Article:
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Moderators Matter — First, why conferences matter

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The following post is an excerpt from the introduction of the book I’m writing — Moderator’s Matter: How to have conference sessions that don’t suck. The book is still in the works, but I thought I would share some of the sections as they are in progress. Before detailing why moderators matter, it is important to go over why conferences matter.

1401380_345802582265330_4259989527037390321_oSummits — meetings — conferences — assemblies — conventions — briefings — training — events — even a congress — we have many terms for these moments in time when people come together.

Conferences should be truly magical places. In these days of increased competition and near constant demand for innovation, conference harkens back to the age of Socratic debates. These gatherings are supposed to be a special place where different viewpoints from a variety of people come together in a true form of democratic ideas where each person is made better through conversations with others.

Too often, the reality is, unfortunately, starkly different. In many cases, conferences are more about a party — and the sessions too often are filler. Inevitably, in post-event comment forms, attendees will say how valuable the networking is — yet they often discount the actual conference content, if they acknowledge it at all.

Harry Potter Dementors

Photo: Warner Brothers

Even worse are the sessions where the room feels as if the energy is being soaked up by a Black Hole. It almost feels as if one of Harry Potter’s infamous Dementors — those dark, malevolent prison guards — may well be is actually sucking all life and joy out of the barely lit room.

Anybody who has attended a conference has had this all too familiar feeling: You are in this cavernous hall, many often underground. There are no windows — and seemly no doors, although paradoxically there is the sound of an occasional door slamming closed when a person (or people) leave the room. Typically there is a stage — generally raised above the rest of the crowd — that sits awash in light, while the audience sits in the dark. That would seem to be a metaphor. Too often that metaphor seems lost. There is a panel of people — too often lacking much diversity — and then, there is a moderator.

Too often the moderator tells the audience that it will be an “interactive discussion” on this important topic — and yet, more often than not, there is a talking head followed by another talking head — and maybe a few more talking heads — inevitably leaving time for a question or two at the very end. We have also had to live through the sessions where a speaker literally reads the text on a series of PowerPoint slides.

“A badly run conference is not only a lost opportunity, but is a waste of money and time,” Duncan Green wrote in The Guardian in June 2016. “How did something as truly awful as panel discussions become the default format? They end up being a parade of people reading out papers, or they include terrible PowerPoints crammed with too many words and illegible graphics.”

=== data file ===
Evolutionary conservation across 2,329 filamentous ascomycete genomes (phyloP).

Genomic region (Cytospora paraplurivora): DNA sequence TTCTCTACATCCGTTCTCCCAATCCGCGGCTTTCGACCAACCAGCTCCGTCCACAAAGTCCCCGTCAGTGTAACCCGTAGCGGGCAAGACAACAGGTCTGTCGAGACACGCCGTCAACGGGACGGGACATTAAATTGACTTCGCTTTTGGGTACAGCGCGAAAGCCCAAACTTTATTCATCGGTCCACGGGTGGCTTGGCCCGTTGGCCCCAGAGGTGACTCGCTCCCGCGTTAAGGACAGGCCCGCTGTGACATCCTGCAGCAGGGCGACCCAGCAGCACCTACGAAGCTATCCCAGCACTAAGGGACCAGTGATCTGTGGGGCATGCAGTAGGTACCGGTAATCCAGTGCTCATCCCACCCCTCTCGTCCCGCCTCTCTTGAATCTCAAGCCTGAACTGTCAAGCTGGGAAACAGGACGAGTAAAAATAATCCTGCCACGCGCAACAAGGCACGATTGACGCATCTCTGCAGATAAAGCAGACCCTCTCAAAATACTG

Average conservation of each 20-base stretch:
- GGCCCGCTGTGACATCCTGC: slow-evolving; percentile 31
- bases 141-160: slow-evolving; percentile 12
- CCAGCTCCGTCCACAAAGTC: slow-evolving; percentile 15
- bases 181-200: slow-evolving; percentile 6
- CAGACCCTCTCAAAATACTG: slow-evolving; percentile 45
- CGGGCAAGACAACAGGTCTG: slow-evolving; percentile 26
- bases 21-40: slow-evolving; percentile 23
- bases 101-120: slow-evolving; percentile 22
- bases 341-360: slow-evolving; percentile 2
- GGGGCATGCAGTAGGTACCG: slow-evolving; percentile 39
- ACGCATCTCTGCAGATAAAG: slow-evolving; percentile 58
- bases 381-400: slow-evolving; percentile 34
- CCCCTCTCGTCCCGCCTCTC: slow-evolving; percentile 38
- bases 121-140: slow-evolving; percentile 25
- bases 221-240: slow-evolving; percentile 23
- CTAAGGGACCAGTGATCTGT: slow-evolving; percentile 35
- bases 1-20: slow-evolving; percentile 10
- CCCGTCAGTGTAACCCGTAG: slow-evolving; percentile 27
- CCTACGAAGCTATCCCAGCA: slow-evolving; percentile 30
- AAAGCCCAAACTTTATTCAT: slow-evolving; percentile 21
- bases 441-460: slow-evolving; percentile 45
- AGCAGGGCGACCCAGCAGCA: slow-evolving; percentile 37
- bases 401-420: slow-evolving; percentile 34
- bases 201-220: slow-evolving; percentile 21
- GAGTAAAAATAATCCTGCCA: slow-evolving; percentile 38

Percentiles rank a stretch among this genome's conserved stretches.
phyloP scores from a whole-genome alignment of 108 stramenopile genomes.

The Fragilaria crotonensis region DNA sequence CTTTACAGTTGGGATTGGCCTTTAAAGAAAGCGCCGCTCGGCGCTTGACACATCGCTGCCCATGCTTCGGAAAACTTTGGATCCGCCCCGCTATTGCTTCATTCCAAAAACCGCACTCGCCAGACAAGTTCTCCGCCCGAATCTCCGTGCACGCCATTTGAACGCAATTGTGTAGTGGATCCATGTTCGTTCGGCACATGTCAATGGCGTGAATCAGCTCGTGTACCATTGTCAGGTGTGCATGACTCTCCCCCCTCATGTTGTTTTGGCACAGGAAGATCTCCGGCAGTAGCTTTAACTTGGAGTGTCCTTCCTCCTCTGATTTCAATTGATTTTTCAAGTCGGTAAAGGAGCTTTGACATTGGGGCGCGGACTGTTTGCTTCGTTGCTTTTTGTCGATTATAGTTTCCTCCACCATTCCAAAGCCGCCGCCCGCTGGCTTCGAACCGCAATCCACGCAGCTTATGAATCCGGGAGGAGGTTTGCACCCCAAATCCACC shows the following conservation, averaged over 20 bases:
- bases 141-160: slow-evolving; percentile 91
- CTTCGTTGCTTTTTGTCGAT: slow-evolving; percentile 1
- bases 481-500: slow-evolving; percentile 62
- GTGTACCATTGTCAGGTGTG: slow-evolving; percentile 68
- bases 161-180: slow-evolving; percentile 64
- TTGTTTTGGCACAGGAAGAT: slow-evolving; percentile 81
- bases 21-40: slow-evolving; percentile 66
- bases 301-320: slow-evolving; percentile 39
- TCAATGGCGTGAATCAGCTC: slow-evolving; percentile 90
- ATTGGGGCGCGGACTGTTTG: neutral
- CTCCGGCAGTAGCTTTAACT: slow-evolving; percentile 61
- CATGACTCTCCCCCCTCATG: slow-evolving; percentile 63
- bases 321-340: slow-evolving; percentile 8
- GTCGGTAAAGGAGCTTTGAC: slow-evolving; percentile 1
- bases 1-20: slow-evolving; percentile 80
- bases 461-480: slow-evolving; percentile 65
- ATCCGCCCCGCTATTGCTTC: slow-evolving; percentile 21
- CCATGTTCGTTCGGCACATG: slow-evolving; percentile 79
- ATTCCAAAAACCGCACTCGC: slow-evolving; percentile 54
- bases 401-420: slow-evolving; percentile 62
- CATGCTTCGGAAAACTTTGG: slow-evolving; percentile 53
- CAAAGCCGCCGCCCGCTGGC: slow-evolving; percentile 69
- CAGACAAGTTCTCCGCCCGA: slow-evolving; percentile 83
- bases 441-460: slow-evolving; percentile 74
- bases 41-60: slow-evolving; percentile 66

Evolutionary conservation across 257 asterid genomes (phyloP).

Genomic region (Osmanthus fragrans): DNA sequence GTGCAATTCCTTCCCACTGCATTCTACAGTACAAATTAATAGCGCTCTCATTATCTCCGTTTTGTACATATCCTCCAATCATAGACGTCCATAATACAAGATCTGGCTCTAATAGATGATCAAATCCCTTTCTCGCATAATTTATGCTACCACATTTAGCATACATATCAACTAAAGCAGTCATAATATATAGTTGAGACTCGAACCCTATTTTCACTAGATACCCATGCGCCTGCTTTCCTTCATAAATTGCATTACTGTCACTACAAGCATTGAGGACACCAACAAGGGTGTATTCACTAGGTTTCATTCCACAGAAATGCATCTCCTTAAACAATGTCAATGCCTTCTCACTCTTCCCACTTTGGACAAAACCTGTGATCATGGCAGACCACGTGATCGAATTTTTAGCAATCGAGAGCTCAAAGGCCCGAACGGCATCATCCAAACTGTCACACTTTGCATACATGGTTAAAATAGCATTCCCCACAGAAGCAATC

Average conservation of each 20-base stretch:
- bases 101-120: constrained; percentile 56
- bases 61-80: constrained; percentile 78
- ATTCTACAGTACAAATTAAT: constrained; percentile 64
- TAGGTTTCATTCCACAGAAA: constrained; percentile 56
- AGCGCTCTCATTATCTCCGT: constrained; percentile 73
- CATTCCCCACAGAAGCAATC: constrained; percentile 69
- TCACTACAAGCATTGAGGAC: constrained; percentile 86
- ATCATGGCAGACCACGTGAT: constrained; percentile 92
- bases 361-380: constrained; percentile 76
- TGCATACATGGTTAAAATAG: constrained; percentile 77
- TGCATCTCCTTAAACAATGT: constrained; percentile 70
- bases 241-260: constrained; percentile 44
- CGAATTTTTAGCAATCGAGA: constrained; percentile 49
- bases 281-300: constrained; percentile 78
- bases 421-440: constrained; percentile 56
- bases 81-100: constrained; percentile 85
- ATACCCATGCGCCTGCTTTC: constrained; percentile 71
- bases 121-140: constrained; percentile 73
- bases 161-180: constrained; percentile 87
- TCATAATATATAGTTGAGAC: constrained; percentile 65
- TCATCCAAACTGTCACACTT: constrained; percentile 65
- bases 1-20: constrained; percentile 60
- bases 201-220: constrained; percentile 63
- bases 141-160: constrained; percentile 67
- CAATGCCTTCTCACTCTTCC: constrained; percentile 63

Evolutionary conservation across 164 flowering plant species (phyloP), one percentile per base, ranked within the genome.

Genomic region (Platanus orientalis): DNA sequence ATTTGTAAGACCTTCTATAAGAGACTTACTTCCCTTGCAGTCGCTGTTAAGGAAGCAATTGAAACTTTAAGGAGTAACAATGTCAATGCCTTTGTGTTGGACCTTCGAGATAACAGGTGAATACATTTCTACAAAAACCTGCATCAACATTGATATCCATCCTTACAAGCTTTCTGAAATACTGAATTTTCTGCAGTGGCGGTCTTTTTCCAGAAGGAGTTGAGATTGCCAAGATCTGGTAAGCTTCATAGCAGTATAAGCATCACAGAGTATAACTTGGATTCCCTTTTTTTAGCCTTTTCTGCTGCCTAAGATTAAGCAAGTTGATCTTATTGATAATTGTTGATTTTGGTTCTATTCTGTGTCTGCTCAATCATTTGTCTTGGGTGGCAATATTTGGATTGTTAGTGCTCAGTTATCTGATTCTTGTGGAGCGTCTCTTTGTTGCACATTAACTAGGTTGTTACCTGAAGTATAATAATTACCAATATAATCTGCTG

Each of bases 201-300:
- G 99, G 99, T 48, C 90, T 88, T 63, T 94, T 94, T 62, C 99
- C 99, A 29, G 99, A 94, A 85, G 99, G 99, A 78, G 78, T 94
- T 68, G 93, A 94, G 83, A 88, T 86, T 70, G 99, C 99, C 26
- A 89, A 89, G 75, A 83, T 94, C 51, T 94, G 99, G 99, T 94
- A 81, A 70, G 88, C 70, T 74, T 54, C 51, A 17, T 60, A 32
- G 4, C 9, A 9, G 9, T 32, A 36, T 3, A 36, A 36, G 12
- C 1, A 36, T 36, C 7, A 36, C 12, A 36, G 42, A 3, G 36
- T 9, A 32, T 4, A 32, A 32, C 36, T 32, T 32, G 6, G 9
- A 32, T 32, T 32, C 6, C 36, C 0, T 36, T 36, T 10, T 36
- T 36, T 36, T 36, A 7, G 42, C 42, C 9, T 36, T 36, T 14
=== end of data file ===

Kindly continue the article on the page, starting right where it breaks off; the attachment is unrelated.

Too often panel moderators are an afterthought. Too often it is a post given to a sponsor to give them some visibility with little or no training in either moderating or public speaking or, in some dismal instances, even in the subject matter. Too often we treat the moderators as a role that doesn’t matter.

But… moderators do matter.

I have been working on a book titled Moderators Matter that is dedicated to how to be the best moderator you can be. But even before we discuss why moderators matter, it is important to discuss why conferences matter.

WHY CONFERENCES MATTER

29248096347_b5fa801643_zIt is all too easy to think of conferences as dinosaurs whose age has passed — to think of them as old school — a model where there is largely one-way communication in an era that is increasingly collaborative. But I believe conferences matter — and that moderators are an essential part of making them matter.

No matter what business or industry you are in today, your world is changing — and it is changing faster than ever before. There are plenty of organizations that didn’t foresee the coming changes and quickly found themselves a historical footnote. When was the last time you went to a Blockbuster? (How much did we spend on those late fees, for goodness sake?) Or do you even remember MySpace or Friendster — two early social media pioneers that were quickly overtaken by Facebook. And the list goes on — Blackberry… Eastman Kodak… Sears… Sony… and there are others. The Harvard Business Review notes that it took decades for the telephone to reach 50 percent of households, beginning before 1900. By contrast, with the cellphone, it took five years or less to accomplish the same penetration in 1990.